US airlines expect record crowds over Labor Day weekend

National News

FILE – In this Nov. 20, 2018, file photo travelers wait in line to board a flight at Baltimore-Washington International Thurgood Marshall Airport in Linthicum, Md. Airlines expect record crowds over the week-long Labor Day period, continuing a rise in travel that has boosted the airlines’ profits all year. (AP Photo/Patrick Semansky, File)

DALLAS (AP) — Airlines expect record crowds over the week-long Labor Day period, continuing a rise in travel that has boosted the airlines’ profits all year.

The trade group Airlines for America forecast Tuesday that 17.5 million passengers will fly on U.S. carriers between Aug. 28 and Sept. 3. That would be 2.5 million passengers a day and a 4% increase over the same week last year.

The busiest day is expected to be Friday, Aug. 30, when the group forecasts just under 3 million people will board a U.S. airline.

The industry group credits low fares, and analysts point to steady if unspectacular economic growth and low unemployment as other factors supporting demand for travel.

The airline group says carriers have added seats even though Southwest, American and United have canceled thousands of flights while their Boeing 737 Max planes remain grounded.

Southwest, American and United had 72 Maxes when the planes were grounded in mid-March after the second of two deadly crashes. They expected to receive many more planes as the year went on, so they have had to make deeper cuts in their schedules for upcoming months.

American and United have taken the plane out of their schedules until early November. Southwest doesn’t plan to use Max jets until early January so that it doesn’t have to scrub flights over Christmas and New Year’s. Boeing predicts the plane will be flying in November, but the company has been overly optimistic before.

If the plane is grounded much longer than anticipated, airlines will have to buy other planes, said the trade group’s economist, John Heimlich.

“But we’re far away from that,” Heimlich said on a call with reporters. “There is a lot of confidence that with all the attention and scrutiny given to this airplane that it will be in flight before they have to consider such extreme measures.”

Heimlich said getting through the summer without those planes was the biggest hurdle for the airlines that use them. He said the holidays should be easier because airlines have had more time to adjust their schedules.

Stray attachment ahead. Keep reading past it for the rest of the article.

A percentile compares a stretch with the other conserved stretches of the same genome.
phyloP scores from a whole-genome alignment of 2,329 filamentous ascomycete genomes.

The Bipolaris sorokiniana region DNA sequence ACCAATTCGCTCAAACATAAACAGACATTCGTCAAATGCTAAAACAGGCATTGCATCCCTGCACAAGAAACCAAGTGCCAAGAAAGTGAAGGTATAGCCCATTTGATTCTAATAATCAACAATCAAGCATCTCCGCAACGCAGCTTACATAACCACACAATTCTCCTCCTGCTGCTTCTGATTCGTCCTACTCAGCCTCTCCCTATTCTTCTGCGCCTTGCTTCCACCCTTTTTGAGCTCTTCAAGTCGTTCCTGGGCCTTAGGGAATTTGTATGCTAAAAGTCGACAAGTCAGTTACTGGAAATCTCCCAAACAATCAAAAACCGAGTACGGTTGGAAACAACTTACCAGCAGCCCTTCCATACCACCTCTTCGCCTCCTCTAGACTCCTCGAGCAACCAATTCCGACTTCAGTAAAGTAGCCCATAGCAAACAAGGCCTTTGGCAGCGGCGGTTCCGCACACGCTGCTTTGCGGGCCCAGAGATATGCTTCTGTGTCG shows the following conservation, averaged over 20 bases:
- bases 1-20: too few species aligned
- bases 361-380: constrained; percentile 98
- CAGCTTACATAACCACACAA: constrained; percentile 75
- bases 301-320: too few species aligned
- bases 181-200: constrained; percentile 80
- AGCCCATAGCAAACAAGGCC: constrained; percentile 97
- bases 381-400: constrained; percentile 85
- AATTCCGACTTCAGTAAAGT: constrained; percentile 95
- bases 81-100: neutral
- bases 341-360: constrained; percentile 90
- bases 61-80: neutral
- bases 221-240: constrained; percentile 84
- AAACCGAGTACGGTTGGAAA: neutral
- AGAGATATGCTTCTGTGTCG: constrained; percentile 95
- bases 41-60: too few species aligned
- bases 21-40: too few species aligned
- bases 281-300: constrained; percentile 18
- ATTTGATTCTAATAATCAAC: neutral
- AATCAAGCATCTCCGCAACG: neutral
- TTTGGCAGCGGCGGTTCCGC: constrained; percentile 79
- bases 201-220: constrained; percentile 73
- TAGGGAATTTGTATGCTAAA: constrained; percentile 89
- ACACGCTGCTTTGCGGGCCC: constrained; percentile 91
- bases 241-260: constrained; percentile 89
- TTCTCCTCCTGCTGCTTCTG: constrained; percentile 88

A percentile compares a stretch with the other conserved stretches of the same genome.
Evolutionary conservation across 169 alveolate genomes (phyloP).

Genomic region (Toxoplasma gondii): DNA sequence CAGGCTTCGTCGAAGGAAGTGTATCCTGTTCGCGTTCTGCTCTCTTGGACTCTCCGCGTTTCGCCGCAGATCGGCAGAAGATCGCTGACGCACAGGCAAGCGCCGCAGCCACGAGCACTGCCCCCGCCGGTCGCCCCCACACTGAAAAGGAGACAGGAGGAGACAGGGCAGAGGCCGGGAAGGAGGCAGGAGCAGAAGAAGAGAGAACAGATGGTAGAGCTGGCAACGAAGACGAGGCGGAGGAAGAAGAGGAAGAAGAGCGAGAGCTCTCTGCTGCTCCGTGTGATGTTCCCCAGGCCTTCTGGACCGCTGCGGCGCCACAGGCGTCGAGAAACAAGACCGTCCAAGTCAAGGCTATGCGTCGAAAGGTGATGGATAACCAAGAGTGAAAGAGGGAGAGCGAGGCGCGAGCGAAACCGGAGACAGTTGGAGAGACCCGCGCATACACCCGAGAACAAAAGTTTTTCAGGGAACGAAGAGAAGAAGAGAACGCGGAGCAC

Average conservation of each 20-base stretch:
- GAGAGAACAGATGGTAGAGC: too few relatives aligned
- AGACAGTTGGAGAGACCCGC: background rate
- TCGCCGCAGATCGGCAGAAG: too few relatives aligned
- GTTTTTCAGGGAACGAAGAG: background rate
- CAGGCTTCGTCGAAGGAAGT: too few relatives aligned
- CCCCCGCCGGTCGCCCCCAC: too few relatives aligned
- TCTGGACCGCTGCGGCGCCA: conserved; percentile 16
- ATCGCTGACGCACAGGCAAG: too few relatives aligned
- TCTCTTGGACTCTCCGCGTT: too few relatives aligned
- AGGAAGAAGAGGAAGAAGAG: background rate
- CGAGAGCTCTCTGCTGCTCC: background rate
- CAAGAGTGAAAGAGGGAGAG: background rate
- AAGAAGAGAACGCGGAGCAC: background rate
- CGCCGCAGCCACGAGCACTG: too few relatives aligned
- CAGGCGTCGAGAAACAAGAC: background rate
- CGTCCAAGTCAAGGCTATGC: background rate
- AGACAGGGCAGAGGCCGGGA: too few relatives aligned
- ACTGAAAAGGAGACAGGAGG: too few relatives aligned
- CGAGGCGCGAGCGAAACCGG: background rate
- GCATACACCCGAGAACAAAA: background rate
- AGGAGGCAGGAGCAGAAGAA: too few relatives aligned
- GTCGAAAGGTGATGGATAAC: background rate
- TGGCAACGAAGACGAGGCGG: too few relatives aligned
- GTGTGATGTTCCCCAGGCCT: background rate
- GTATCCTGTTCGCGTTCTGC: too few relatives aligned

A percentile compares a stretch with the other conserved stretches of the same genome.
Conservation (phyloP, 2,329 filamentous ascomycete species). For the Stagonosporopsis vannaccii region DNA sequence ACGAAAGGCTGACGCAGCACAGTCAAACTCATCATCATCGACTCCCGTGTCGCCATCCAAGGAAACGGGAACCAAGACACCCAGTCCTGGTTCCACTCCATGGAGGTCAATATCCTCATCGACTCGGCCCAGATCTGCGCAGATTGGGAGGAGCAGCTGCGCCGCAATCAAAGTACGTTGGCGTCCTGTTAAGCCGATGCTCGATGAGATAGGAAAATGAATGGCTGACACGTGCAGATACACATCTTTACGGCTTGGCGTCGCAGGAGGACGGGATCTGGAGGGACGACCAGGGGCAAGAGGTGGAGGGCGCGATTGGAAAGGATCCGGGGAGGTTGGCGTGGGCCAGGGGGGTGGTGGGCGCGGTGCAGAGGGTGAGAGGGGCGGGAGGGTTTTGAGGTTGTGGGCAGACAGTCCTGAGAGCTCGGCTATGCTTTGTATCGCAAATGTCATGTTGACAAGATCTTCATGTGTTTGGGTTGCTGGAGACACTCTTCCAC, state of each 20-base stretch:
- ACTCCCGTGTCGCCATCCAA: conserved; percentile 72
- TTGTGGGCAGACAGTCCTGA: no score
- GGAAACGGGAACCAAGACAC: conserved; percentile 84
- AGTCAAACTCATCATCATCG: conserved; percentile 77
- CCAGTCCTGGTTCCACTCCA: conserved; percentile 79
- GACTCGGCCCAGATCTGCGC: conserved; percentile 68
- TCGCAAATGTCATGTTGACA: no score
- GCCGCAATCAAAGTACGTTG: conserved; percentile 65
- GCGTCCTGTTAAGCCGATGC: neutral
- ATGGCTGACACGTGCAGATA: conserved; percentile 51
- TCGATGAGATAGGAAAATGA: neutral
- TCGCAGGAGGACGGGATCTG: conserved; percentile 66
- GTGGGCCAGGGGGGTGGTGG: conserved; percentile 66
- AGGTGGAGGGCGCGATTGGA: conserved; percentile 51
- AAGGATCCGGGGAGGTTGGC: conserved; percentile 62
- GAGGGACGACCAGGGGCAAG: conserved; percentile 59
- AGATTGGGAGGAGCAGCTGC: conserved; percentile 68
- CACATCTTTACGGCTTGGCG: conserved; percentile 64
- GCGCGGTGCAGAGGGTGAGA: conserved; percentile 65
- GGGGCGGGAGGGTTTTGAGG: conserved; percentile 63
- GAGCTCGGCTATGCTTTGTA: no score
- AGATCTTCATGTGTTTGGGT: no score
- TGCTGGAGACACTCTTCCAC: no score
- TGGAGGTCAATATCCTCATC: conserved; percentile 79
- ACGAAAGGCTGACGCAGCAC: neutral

Airlines with Max jets have moved their remaining planes around to make sure they cover major routes between big-city airports or hubs. That could leave some less-traveled routes with fewer flights.

On those secondary routes, “there could be lower capacity and therefore slightly higher prices,” said Haley Berg, an economist at Hopper, a travel data firm. She said consumers should be checking prices for Christmas travel already and should buy tickets no later than Halloween.

For example, Southwest suspended service between Los Angeles and Pittsburgh after the Max was grounded. The airline said this week it will also drop some routes from Dallas, Los Angeles and Boston.

It’s not clear that every change is due to the grounded planes, but Southwest cited the Max when it decided to reduce total flying this year instead of expanding it nearly 5%.

The airline trade group said traffic on U.S. carriers was up 4.4% in the first half of this year, outstripping the increase in seats, so planes were more crowded than they were last year.

Combined with an increase in revenue per mile of nearly 1%, the pretax profit of U.S. airlines was 9.3% in the first half, up from 7.2% a year earlier, the group said.

Transportation Department figures show that fares have been at or near record lows, after adjusting for inflation.

The average domestic fare in 2018 was $352, the lowest since the department started keeping track in 1995, after considering inflation. The average in this year’s first quarter was up $1 after inflation from early 2018, however. The numbers don’t include extra fees, which make up a growing percentage of airline revenue.

___

David Koenig can be reached at http://twitter.com/airlinewriter

Copyright 2019 The Associated Press. All rights reserved. This material may not be published, broadcast, rewritten or redistributed.

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